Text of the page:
He was now down to 250 pounds. A siege of illness had melted off 50 pounds and Riki decided to stay that weight after he saw what happened to Tamanishiki, a prominent sumo wrestler. Tamanishiki, a 400-pounder, joined his honorable ancestors when doctors
were unable to cut through the mountain of blubber during a stomach operation.
Except for Thesz, Riki had nothing but contempt for American grapplers. He sneered at their hippodrome showmanship, called them soft compared with the Japanese. He called Blassie the "dirtiest wrestler" he had ever met.
In the boxing and wrestling stables that formed part of his vast business empire which also included hotels, night clubs, golf courses and apartment houses, Riki was a hard taskmaster, demanding the utmost from his men and whipping them with a bamboo stick when they failed to measure up to his stringent standards.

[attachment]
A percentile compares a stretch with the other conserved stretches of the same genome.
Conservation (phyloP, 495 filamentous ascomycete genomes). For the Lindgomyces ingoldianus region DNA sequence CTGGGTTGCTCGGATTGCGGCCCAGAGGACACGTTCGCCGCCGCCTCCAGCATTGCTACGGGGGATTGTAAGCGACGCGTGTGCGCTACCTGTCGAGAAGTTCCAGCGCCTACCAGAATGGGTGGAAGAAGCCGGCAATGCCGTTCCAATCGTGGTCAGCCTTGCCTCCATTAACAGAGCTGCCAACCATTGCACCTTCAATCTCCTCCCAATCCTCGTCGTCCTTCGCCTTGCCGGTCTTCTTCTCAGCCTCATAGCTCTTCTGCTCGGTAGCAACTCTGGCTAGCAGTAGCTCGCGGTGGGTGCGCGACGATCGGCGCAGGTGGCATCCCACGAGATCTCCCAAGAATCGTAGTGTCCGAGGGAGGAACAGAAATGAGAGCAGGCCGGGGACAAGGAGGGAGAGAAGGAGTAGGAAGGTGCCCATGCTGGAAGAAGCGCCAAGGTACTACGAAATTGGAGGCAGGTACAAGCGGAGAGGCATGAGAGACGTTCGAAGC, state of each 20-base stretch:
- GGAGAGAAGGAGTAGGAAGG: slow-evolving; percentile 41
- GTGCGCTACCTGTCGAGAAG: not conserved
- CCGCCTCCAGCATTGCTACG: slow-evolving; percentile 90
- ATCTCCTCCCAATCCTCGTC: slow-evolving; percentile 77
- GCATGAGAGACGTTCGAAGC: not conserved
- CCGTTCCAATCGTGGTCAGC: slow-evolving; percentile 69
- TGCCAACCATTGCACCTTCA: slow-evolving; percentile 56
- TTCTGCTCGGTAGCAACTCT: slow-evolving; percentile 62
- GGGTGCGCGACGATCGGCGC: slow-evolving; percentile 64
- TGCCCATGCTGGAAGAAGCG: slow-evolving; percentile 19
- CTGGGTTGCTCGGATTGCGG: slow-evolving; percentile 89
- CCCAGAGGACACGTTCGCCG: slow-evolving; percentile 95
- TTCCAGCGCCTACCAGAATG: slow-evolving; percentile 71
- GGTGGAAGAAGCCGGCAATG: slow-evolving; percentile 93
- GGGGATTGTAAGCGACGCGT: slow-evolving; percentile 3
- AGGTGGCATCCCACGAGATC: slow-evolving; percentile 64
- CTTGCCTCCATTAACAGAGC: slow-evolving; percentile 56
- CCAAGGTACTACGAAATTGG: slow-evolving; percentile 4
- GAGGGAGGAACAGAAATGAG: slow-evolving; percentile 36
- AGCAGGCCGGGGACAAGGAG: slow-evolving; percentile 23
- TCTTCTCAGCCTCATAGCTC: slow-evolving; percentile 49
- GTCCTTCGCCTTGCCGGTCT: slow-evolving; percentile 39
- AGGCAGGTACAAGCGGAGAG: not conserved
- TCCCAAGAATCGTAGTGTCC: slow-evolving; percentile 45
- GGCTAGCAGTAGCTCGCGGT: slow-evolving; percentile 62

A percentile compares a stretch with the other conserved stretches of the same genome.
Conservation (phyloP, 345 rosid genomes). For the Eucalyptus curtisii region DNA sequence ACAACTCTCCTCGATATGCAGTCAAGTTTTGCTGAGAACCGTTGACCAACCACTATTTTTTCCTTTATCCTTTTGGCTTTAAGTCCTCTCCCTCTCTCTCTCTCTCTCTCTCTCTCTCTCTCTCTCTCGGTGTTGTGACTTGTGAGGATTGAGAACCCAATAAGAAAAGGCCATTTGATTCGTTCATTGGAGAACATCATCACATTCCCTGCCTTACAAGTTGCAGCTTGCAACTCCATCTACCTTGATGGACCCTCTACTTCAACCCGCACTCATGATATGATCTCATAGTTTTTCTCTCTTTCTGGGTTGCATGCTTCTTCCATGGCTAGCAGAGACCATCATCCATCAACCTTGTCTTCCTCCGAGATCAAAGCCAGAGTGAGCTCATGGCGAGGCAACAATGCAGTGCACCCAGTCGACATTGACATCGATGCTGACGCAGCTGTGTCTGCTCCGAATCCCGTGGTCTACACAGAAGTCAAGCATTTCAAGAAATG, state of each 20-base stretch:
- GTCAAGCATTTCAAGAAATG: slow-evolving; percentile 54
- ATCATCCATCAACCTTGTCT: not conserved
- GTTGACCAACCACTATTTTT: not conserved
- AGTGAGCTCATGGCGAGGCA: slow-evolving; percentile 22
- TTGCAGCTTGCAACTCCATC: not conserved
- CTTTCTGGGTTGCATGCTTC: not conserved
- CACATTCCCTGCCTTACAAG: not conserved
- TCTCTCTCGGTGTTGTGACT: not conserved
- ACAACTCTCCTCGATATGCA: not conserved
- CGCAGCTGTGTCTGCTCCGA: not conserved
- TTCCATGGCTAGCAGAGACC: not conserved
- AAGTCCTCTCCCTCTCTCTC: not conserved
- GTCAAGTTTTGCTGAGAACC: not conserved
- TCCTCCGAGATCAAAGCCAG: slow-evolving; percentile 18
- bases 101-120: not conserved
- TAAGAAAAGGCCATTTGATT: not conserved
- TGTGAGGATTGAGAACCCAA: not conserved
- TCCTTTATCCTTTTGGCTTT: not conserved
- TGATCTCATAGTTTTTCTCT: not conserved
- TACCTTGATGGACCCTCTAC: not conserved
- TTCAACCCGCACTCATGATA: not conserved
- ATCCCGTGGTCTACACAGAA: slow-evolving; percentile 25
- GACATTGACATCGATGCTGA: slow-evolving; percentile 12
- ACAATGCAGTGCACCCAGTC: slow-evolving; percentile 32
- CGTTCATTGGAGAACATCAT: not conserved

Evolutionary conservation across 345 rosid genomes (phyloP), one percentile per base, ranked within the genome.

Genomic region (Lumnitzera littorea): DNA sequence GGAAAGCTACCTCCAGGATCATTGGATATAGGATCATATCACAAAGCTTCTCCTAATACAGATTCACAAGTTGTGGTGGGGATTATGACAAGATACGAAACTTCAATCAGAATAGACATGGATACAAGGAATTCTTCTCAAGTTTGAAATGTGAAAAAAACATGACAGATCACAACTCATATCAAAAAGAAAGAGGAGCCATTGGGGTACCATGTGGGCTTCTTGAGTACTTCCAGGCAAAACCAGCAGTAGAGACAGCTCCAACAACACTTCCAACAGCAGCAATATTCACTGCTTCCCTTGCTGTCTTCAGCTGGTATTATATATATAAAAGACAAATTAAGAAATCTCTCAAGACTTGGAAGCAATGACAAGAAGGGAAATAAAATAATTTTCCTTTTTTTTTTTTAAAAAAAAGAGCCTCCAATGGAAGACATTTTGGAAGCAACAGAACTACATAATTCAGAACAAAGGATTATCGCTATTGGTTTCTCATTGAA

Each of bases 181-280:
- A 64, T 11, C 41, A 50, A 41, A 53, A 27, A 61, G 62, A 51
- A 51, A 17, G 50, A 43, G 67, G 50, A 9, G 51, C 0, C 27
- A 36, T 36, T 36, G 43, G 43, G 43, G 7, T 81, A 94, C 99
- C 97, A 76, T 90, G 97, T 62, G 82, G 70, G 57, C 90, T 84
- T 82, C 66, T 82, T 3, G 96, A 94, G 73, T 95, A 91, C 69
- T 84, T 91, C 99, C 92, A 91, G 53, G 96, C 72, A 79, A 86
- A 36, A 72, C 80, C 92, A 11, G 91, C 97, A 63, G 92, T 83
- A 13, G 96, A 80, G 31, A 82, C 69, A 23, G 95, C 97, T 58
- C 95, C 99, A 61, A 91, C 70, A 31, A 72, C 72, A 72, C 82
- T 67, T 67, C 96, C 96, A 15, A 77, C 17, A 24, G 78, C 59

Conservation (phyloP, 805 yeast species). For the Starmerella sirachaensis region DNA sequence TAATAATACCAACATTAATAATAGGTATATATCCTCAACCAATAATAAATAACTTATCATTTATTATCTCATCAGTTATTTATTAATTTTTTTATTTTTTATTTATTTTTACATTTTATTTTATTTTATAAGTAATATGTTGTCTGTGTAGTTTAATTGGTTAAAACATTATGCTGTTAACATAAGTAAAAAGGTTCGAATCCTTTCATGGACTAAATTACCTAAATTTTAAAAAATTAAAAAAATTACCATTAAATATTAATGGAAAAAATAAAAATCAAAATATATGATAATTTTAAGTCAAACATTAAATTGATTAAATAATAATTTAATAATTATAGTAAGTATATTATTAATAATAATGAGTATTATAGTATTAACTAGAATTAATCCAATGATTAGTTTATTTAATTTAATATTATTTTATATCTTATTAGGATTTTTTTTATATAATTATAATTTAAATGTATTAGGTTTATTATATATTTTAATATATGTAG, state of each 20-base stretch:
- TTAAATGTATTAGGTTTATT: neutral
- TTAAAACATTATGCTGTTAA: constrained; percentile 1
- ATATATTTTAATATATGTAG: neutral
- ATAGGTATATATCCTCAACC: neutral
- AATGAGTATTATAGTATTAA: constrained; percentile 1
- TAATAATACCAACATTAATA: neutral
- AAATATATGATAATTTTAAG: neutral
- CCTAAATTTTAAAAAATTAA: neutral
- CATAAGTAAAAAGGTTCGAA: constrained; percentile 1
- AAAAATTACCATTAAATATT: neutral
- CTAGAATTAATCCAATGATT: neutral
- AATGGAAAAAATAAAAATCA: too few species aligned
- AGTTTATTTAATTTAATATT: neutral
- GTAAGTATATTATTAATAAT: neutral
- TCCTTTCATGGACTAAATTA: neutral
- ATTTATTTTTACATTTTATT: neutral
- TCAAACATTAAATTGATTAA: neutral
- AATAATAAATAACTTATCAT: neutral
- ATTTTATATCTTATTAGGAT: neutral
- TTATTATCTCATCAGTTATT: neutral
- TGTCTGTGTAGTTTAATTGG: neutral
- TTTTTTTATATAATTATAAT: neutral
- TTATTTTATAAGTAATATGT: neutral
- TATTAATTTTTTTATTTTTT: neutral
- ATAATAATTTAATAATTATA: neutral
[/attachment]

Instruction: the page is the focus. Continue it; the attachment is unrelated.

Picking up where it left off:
By December of 1963, Riki had successfully defended his "International Title" 19 times. A few days before his death, he had told reporters: I am going to the United States again in a few weeks to wrestle Lou Thesz. I hope to bring the world title to Japan.
Then, on the night of December 8, tragedy struck. Riki, whose business interests brought him into contact with one of the numerous gangs which dominate Tokyo's night life, was in the restroom of the New Latin Quarter when a gangster approached him.
The gangster reportedly warned Riki to "stay out of this territory." Riki, who never took any lip from anybody, told him to go to hell. The tussled. A switchblade flashed,,. And Riki collapse, spilling blood.
Rushed to the hospital, Riki was told the wound was minor and would soon heal. But a week later, after bleeding copiously, he died of peritonitis at the age of 39.
Thousands streamed in from all parts of Japan to attend his funeral on December 20. Heading the mourners were his second wife, Keiko, and his two sons from a former marriage.
Keiko said Riki had planned to retire so he could be with his family. Ironically, he kept delaying the move because he couldn't find a successor he deemed worth enough to take his place.
End of article
Official Wrestling Ratings for April 1964: